From Praying the Names of Jesus Week Twenty-Six, Day Four
In Jesus we have the richest, most vivid picture of God imaginable. No longer does God seem implacably remote, displeased with the world he has made. Instead, he bends toward us, sharing our weakness and shouldering our burdens. Through the perfect offering of his life he becomes our Way back to the Father. He is the True Vine in which we abide, bearing fruit for God's kingdom. He is the loving God who will never abandon us, but who will be present with us always, leading us to life eternal.
Moses said to God, "Suppose I go to the Israelites and say to them, ‘The God of your fathers has sent me to you,' and they ask me, ‘What is his name?' Then what shall I tell them?" God said to Moses, "I am who I am. This is what you are to say to the Israelites: ‘I am has sent me to you.' " Exodus 3:13-14
"You are not yet fifty years old," the Jews said to him [Jesus], "and you have seen Abraham!" "I tell you the truth," Jesus answered, "before Abraham was born, I am!" John 8:57-58
Praying the Name
"I am the true vine, and my Father is the gardener. He cuts off every branch in me that bears no fruit, while every branch that does bear fruit he prunes so that it will be even more fruitful. You are already clean because of the word I have spoken to you. Remain in me, and I will remain in you. No branch can bear fruit by itself; it must remain in the vine. Neither can you bear fruit unless you remain in me. "I am the vine, you are the branches." John 15:1-5
Reflect On: John 15:1-16.
Praise God: For sending his Son to be the True Vine through whom the world would be saved.
Offer Thanks: That Christ has made you a branch of the True Vine.
Confess: Any disobedience that makes it difficult for you to abide in the Vine.
Ask God: To prune you in whatever way is necessary so that you can be as fruitful as possible.
Unable to find a decent job after graduating from college, I did what many people do — I went to graduate school. But shortly before obtaining a master's degree, I attended a job symposium on campus regarding my chosen field. The news was dismal. New jobs were hard, almost impossible, to find. The experts were advising new grads to settle for low-paying, menial jobs if necessary until the employment picture brightened.
I felt my hopes for the future sinking fast. But then an old cliché flashed through my mind: "It's not what you know but who you know." Wait a minute, didn't I know the most powerful person in the universe? It couldn't be that hard for Jesus to help me find the job I needed. After all, I didn't need a million jobs — only one. A couple of months later I landed my first professional job, which proved to be the perfect entry into my career.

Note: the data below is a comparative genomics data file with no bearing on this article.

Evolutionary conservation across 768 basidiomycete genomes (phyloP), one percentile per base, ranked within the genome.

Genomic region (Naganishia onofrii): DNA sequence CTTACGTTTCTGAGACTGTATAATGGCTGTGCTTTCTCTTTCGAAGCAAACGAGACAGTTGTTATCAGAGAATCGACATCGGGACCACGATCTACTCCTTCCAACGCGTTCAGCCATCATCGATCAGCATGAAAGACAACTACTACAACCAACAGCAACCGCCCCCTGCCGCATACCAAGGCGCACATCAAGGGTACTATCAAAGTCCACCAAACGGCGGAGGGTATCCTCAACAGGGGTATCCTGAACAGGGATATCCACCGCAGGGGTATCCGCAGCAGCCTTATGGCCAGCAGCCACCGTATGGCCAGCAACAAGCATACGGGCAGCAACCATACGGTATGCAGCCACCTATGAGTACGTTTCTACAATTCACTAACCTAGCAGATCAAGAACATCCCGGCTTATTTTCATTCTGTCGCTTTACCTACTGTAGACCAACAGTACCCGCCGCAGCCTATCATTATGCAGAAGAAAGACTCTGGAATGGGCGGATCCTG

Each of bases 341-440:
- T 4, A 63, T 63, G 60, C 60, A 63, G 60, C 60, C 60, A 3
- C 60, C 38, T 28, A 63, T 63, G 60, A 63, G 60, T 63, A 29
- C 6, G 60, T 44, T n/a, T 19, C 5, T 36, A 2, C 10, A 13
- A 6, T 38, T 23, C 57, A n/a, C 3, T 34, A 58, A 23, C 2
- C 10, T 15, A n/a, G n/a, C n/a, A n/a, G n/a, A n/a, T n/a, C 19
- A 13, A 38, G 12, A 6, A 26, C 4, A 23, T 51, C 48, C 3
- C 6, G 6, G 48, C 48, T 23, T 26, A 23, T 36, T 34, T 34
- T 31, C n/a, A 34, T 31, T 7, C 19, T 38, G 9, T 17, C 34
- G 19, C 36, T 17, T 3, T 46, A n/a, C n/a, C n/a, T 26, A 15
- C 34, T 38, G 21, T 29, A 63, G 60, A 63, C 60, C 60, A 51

William Watley speaks about the importance of realizing that Jesus is the greatest of all connections:
You are connected to somebody who is not only the Alpha and the Omega, but the Nu as well. Alpha and omega are the first and last letters of the Greek alphabet; nu is the middle letter. Thus, Jesus is not only somebody who will be with us in the beginning when we're born and at the end when death comes. He abides with us in all that is between . . . in the middle. In the middle, when temptation comes to turn us around. In the middle, when Satan attacks to dismantle and destroy. In the middle, when friends become few. In the middle, when resources run short. In the middle, when the unexpected shakes the foundations of our lives. In the middle, when relationships are severed. Yes, in the middle. Therefore, we can continue to abide in Jesus. He is sufficient for whatever comes between our beginning and our ending.
The kind of abiding that Jesus speaks of in John's Gospel is a lifelong abiding accomplished through faith and obedience. Furthermore, we abide not as a single branch, isolated from others, but in union with Christ and with other believers. Together we are branches of "the true vine."
It is no accident that Jesus uses the metaphor of a vine to describe himself and his disciples. In Palestine abundant vineyards were considered a sign of God's favor. Vines, in fact, were labor intensive forms of cultivation that grew best in peacetime, producing grapes that could be eaten fresh or made into raisins, grape juice, wine, and even a jelly-like substance called honey. No wonder the vine was a symbol of peace and prosperity. Numerous times in the Old Testament, God had referred to Israel as a vine. But Israel was a wild vine that had failed to produce the rich harvest God intended (Isaiah 5:4). By calling himself the "true vine," Jesus was saying that he was the true Israel. Jesus and those who belong to him will fulfill God's plan for the world.
For each of us, abiding in the true vine is a lifelong, sometimes painful process. Like branches on a vine, we have to be pruned so that we can be more fruitful in the future than we have been in the past. Apart from Christ we shrivel and die. But united with him we experience the God-blessed life, which, as Paul told the Galatians, produces "love, joy, peace, patience, kindness, goodness, faithfulness, gentleness and self-control" (Galatians 5:22-23). Indeed, we are called to bear fruit that will last.
Today, ask God for the grace to recognize your true purpose in life, which is not to be blessed but to become a blessing, bearing the sweetness of Christ to all who are hungry for him.
Two of Ann Spangler's most-loved books have been released in paperback: Praying the Names of God and Praying the Names of Jesus.
These books help us understand the biblical context in which these names and titles were revealed, and help us gain a more intimate knowledge of the Father and of the Son.